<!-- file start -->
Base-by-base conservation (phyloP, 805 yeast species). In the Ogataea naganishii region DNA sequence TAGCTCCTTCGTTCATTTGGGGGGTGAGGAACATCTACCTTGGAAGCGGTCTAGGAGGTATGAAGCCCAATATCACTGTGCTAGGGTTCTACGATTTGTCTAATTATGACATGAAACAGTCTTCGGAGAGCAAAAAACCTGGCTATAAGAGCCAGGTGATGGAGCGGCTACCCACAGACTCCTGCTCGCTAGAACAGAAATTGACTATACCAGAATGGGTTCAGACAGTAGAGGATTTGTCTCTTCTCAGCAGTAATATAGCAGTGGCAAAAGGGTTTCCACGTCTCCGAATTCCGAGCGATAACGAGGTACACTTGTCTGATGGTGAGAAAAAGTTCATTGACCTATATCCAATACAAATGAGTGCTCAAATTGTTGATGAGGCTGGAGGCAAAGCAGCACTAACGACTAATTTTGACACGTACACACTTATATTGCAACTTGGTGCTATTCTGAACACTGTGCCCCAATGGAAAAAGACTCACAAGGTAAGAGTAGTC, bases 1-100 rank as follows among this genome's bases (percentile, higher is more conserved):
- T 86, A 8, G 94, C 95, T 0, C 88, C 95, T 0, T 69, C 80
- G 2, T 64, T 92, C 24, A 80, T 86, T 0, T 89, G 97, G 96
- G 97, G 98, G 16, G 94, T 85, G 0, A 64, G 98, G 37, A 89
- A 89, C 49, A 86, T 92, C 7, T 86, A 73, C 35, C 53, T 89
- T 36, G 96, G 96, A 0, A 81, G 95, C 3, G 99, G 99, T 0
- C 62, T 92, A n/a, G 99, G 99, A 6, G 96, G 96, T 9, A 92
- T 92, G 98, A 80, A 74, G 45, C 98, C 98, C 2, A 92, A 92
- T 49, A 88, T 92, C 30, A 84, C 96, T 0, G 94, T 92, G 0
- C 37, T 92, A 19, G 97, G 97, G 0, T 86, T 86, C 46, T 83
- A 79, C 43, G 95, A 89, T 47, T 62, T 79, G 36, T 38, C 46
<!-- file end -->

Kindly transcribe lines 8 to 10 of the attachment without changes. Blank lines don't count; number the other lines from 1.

- T 92, G 98, A 80, A 74, G 45, C 98, C 98, C 2, A 92, A 92
- T 49, A 88, T 92, C 30, A 84, C 96, T 0, G 94, T 92, G 0
- C 37, T 92, A 19, G 97, G 97, G 0, T 86, T 86, C 46, T 83